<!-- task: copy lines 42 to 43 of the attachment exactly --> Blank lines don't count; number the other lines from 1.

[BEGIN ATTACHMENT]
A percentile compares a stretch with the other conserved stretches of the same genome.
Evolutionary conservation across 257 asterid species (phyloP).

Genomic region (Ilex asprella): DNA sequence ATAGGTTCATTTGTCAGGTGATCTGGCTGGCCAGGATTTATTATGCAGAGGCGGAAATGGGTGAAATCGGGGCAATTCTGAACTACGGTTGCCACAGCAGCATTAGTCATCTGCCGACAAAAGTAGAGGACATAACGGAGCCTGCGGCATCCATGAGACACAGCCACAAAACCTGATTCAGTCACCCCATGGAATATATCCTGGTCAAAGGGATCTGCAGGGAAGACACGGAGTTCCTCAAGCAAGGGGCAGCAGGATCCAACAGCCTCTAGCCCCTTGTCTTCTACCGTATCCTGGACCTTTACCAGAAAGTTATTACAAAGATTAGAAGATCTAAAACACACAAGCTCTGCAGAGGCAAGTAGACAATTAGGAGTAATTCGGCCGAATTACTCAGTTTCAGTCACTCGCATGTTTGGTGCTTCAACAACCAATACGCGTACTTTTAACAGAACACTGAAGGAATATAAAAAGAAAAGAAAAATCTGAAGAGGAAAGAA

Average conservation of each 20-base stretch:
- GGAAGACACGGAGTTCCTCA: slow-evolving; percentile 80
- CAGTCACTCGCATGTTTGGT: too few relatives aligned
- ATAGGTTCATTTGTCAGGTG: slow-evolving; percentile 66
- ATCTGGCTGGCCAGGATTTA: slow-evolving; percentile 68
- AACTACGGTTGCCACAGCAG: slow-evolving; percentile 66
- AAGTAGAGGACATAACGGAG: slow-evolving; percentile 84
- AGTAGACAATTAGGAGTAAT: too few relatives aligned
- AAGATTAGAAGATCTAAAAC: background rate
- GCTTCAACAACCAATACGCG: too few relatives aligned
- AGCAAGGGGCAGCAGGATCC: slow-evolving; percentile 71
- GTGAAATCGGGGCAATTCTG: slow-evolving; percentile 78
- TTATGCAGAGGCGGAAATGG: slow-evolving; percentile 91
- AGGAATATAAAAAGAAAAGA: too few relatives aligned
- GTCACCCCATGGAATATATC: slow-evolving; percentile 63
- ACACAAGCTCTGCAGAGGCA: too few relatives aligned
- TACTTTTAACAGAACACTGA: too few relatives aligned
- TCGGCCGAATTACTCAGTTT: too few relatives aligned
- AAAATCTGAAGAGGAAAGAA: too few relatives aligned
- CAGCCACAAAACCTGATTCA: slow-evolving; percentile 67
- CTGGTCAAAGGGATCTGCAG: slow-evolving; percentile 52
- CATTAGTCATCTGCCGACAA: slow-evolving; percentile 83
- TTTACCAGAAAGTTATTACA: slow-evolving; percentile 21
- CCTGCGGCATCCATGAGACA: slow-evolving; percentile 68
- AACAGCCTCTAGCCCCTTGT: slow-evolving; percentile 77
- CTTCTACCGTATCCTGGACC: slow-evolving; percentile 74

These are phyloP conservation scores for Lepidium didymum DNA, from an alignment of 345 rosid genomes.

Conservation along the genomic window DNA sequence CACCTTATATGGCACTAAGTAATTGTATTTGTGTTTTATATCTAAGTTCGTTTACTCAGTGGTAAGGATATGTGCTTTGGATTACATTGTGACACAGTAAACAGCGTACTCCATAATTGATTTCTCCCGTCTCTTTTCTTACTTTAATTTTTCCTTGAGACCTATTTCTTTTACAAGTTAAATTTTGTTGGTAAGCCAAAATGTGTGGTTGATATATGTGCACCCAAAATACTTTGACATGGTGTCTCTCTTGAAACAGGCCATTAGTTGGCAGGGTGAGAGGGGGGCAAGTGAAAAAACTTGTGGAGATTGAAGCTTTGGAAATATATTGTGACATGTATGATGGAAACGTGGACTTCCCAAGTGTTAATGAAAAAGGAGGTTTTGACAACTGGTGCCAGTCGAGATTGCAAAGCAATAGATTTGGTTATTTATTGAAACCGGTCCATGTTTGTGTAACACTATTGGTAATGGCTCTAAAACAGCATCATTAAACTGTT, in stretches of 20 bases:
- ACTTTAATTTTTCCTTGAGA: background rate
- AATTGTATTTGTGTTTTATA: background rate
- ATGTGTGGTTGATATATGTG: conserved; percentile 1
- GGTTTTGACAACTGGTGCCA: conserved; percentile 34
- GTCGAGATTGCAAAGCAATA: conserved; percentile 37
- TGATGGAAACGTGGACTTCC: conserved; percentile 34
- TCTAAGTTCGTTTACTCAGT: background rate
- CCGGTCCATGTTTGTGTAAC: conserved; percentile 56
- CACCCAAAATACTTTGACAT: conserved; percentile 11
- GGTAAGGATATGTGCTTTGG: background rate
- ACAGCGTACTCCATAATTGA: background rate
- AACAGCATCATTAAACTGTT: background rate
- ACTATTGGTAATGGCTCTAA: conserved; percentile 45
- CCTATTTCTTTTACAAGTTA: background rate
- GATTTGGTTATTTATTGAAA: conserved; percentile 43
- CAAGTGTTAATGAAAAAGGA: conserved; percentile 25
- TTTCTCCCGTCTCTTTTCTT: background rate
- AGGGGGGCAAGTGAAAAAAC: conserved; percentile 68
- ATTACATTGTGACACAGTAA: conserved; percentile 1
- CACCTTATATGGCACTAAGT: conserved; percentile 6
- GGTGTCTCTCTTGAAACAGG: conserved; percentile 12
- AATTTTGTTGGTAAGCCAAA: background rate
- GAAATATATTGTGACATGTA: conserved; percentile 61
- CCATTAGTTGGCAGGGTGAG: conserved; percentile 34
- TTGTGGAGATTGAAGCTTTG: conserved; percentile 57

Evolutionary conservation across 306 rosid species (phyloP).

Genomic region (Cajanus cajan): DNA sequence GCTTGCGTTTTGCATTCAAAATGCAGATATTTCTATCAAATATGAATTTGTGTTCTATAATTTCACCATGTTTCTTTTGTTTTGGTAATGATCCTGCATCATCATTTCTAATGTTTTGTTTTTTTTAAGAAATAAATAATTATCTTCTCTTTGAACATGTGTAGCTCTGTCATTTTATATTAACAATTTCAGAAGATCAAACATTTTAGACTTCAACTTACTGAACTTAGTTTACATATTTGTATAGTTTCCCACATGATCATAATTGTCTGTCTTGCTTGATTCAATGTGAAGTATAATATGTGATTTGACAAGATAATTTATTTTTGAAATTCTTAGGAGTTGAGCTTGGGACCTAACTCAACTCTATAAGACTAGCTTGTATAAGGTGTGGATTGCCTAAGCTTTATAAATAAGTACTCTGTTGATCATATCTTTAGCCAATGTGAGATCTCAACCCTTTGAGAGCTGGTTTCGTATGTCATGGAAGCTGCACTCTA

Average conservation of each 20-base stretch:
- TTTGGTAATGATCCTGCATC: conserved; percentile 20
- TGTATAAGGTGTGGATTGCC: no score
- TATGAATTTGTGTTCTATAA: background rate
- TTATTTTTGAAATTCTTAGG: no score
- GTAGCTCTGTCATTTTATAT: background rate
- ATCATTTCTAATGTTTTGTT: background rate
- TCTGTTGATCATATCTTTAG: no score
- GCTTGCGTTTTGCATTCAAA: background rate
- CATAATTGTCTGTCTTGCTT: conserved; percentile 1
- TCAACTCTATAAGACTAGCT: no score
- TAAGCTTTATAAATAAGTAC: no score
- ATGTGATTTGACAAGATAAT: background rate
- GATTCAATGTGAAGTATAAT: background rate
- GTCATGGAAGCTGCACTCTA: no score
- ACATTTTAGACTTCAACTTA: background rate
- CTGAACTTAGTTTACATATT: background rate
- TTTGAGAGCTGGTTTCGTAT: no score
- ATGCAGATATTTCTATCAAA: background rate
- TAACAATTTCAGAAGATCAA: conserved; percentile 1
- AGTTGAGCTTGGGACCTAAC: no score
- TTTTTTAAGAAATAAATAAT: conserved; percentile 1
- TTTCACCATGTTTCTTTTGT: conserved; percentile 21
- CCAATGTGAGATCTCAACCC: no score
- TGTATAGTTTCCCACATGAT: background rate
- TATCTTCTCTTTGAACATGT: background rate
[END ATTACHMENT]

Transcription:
- ACAGCGTACTCCATAATTGA: background rate
- AACAGCATCATTAAACTGTT: background rate